If there was ever a tall tale, it’s this: People of different heights have equal opportunities to achieve success in life.
Instead, scientific research seems to suggest that tall men and women have a significant advantage over their shorter counterparts.
One 2004 study found that the taller you are, the more you earn. In fact, according to that study, a person who is 6 feet tall would be predicted to earn nearly $166,000 more over the course of a 30-year career than someone who clocks in at 5 feet 5 inches. (The researchers observed those results even when they controlled for gender.)
Perhaps even more importantly, recent research found that taller people are more satisfied with work and with life in general.
As for why exactly taller folks should have an edge over the rest of us, researchers have proposed a few fascinating theories, several of them cited in The Atlantic. These theories aren’t mutually exclusive, so it’s possible that they all could help explain tall people’s relative success.
1. They picked up more social skills as teens.
Scientists at the University of Pennsylvania and the University of Michigan found that your height in adolescence is much more meaningful for your adult career than your current height.
They drew their data from Britain’s National Child Development Survey (NCDS) and the National Longitudinal Survey of Youth (NLSY, which took place in the US). To make sure professional success couldn’t be explained by gender or race, the researchers focused specifically on white men, about 4,000 of which reported their height at different ages throughout childhood, adolescence, and adulthood. They were also asked to report their wages in their 30s.
When the researchers analyzed all the data, they found that, for the NCDS participants, only height at age 16 predicted wages in the 30s; for the NLSY participants, only height between ages 16 and 23 did. In order to figure out why, the researchers ruled out a number of possibilities by controlling for variables such as family background and health.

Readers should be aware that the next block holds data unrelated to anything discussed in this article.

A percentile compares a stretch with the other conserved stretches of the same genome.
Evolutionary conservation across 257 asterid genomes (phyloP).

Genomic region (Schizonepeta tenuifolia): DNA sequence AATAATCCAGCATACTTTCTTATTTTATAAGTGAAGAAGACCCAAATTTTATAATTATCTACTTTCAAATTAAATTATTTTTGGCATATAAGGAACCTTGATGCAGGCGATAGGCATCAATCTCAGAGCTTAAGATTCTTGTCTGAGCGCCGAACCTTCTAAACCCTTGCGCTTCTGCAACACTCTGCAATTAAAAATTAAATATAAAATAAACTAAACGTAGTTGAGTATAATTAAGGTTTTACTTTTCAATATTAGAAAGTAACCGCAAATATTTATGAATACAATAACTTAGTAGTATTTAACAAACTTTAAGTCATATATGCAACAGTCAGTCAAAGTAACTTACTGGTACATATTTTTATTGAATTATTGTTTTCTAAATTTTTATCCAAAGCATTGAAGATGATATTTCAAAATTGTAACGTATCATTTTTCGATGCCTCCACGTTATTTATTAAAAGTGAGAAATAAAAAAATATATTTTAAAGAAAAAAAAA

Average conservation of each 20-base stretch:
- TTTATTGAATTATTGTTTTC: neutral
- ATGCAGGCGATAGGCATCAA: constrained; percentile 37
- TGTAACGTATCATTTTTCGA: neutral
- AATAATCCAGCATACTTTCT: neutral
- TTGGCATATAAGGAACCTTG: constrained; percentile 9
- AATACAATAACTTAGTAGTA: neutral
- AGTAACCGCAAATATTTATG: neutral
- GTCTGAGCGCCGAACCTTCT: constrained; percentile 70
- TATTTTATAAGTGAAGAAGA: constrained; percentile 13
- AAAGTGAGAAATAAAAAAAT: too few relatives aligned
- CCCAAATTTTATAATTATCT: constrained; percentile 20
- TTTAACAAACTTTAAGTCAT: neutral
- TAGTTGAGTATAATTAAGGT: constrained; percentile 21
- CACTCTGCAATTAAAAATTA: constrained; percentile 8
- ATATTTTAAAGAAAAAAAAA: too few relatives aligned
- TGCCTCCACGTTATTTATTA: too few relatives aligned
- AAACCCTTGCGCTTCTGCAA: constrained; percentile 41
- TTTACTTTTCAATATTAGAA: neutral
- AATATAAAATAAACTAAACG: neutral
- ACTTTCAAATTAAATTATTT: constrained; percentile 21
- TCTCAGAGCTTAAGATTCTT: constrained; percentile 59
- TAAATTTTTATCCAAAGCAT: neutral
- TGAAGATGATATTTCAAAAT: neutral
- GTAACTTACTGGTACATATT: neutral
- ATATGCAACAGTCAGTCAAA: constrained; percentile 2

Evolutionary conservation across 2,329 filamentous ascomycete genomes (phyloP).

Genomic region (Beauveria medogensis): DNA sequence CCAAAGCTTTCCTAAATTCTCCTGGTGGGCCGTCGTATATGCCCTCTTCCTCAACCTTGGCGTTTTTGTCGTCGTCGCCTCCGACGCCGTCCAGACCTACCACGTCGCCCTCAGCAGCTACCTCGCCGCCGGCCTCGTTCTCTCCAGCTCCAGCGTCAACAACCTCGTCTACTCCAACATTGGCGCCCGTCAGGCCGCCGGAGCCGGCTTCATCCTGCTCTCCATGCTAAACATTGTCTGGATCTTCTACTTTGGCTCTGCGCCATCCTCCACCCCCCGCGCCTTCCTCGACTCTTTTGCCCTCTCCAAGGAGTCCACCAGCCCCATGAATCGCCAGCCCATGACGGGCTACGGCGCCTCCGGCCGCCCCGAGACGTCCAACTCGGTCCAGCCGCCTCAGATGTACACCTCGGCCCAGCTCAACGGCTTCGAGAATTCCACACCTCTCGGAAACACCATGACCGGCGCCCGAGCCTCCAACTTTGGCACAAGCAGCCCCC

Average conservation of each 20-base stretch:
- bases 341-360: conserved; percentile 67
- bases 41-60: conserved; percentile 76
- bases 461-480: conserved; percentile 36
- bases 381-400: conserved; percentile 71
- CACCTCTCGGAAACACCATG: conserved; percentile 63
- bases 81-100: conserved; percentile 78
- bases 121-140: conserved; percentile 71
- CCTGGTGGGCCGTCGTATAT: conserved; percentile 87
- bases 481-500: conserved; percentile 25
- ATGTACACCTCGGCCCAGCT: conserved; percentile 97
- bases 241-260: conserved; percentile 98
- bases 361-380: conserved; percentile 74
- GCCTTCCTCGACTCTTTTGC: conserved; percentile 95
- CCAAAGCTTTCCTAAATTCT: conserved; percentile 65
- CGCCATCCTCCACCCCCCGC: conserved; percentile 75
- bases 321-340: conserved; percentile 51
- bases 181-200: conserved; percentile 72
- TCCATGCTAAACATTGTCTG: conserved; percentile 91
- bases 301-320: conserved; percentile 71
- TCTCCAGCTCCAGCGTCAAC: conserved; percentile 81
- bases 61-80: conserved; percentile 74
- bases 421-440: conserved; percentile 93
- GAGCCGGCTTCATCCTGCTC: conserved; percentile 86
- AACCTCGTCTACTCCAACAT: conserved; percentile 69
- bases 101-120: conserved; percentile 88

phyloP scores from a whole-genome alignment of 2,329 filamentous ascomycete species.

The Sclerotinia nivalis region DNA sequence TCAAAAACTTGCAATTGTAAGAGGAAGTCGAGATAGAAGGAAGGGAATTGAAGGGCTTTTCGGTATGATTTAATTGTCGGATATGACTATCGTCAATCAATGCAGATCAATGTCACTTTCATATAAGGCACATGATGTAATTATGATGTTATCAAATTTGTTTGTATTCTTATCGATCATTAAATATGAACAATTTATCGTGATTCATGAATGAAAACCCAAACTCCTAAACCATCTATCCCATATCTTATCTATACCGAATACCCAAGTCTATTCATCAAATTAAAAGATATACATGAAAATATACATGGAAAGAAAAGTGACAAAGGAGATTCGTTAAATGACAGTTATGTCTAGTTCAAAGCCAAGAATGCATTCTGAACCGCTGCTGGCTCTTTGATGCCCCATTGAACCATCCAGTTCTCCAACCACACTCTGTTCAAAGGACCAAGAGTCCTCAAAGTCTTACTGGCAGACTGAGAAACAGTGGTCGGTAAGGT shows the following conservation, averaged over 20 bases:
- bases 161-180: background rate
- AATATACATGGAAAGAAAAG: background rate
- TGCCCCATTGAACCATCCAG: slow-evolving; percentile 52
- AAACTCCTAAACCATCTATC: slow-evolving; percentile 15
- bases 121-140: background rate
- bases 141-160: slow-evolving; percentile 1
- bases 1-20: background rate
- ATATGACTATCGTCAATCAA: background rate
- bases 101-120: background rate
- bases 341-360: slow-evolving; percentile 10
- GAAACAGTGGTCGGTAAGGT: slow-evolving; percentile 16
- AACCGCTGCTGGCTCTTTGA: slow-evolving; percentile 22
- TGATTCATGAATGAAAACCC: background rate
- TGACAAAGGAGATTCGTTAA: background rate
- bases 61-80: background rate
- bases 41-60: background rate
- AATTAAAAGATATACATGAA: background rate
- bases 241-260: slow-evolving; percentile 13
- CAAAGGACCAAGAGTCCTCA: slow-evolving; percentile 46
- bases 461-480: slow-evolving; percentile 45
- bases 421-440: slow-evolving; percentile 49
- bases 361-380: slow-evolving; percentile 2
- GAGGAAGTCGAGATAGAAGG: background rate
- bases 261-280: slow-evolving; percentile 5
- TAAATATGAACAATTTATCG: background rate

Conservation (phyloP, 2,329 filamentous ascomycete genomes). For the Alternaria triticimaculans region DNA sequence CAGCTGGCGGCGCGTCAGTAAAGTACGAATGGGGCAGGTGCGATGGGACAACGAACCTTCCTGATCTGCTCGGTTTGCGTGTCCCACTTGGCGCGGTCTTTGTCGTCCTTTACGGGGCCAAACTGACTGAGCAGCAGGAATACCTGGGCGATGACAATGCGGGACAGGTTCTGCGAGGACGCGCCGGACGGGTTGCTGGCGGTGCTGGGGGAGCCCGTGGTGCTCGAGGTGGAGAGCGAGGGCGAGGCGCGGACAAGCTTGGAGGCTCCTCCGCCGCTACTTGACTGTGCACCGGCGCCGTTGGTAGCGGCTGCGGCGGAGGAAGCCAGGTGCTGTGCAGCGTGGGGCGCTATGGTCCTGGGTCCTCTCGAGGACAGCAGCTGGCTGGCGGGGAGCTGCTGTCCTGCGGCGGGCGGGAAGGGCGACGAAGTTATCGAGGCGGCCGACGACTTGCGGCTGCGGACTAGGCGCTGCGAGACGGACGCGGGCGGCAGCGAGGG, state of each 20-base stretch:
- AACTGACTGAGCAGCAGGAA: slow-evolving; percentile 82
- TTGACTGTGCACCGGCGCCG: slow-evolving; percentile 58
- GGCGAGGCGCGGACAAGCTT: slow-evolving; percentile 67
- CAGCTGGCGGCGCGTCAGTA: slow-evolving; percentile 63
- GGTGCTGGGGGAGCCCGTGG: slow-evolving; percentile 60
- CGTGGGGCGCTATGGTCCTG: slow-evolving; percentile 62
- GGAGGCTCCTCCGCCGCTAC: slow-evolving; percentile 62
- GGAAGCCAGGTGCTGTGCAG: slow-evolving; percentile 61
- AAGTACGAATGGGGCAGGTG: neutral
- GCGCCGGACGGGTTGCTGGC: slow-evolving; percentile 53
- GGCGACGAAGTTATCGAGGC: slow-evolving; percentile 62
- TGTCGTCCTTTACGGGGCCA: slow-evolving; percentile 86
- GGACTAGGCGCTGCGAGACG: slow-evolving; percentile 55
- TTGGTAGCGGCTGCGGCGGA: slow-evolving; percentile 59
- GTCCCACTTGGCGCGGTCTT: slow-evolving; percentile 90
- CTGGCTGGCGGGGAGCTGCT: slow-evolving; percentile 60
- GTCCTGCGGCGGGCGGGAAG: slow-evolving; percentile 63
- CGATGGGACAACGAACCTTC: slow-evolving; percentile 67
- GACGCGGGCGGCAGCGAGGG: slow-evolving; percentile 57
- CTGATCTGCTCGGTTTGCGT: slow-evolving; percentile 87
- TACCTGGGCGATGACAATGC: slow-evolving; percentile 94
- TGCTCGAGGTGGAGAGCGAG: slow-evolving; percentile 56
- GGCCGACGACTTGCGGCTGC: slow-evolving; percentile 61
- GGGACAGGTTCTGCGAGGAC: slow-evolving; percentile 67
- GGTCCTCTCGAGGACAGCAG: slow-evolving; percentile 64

Instead, they determined that the link between teen height and adult success has to do with the fact that taller teens are more likely to participate in social activities such as athletics, school clubs, and dating. In doing so, the authors write, they accumulate “productive human capital such as social adaptability” that will help them achieve success down the line.
2. They’re smarter.
Princeton scientists found that height predicted success even among three-year-olds taking tests of cognitive ability. In other words, they hypothesize that taller people are inherently more intelligent than shorter people.
The researchers drew their data from a number of British and American longitudinal surveys, including the Fragile Families and Child Wellbeing Study, which includes nearly 5,000 participants born in big US cities between 1998 and 2000. When the researchers looked at data from that particular study, they found that taller boys and girls performed significantly better at age 3 on a test in which they had to point to pictures of different words.
According to the paper, one possible explanation for the link between height and cognitive ability is that certain biological growth factors, like the thyroid hormone, simultaneously stimulate growth and neural development. Similarly, the paper says, mothers who smoke during pregnancy may end up stunting their baby’s growth and cognitive development. (Of course, other factors such as family environment could influence a person’s intelligence at a young age.)
3. They were better fed as kids.
Earlier this year, economists at the FDA and Ohio State University published a paper positing that the key factor linking above-average height and professional success is good nutrition.
These researchers also looked at the National Childhood Development Study and found that, when they controlled for cognitive and non-cognitive skills, the relationship between height and wages disappeared. Because nutrition affects how tall you grow, as well as the development of your cognitive and non-cognitive skills, the researchers believe it’s the key factor linking height and success.
People who had healthier diets as kids, they say, demonstrate higher cognitive ability as well as better social skills – both of which are useful among adults in the workplace.
4. We’re biased to see tall people as more leader-like.
And yet “we have a sense, in our minds, of what a leader is supposed to look like.” Presumably, that’s why the majority of Fortune 500 CEOs are taller than the average man. (The majority of Fortune 500 CEOs are men.)
Other researchers say it all comes down to evolution. Back in our caveman days, we would have been wise to select tall, strapping people to lead the tribe because they’d be able to physically defend us – and that preference prevails even today.
Alternatively, the researchers say that tall individuals may be more likely than shorter folks to put themselves forth as leaders.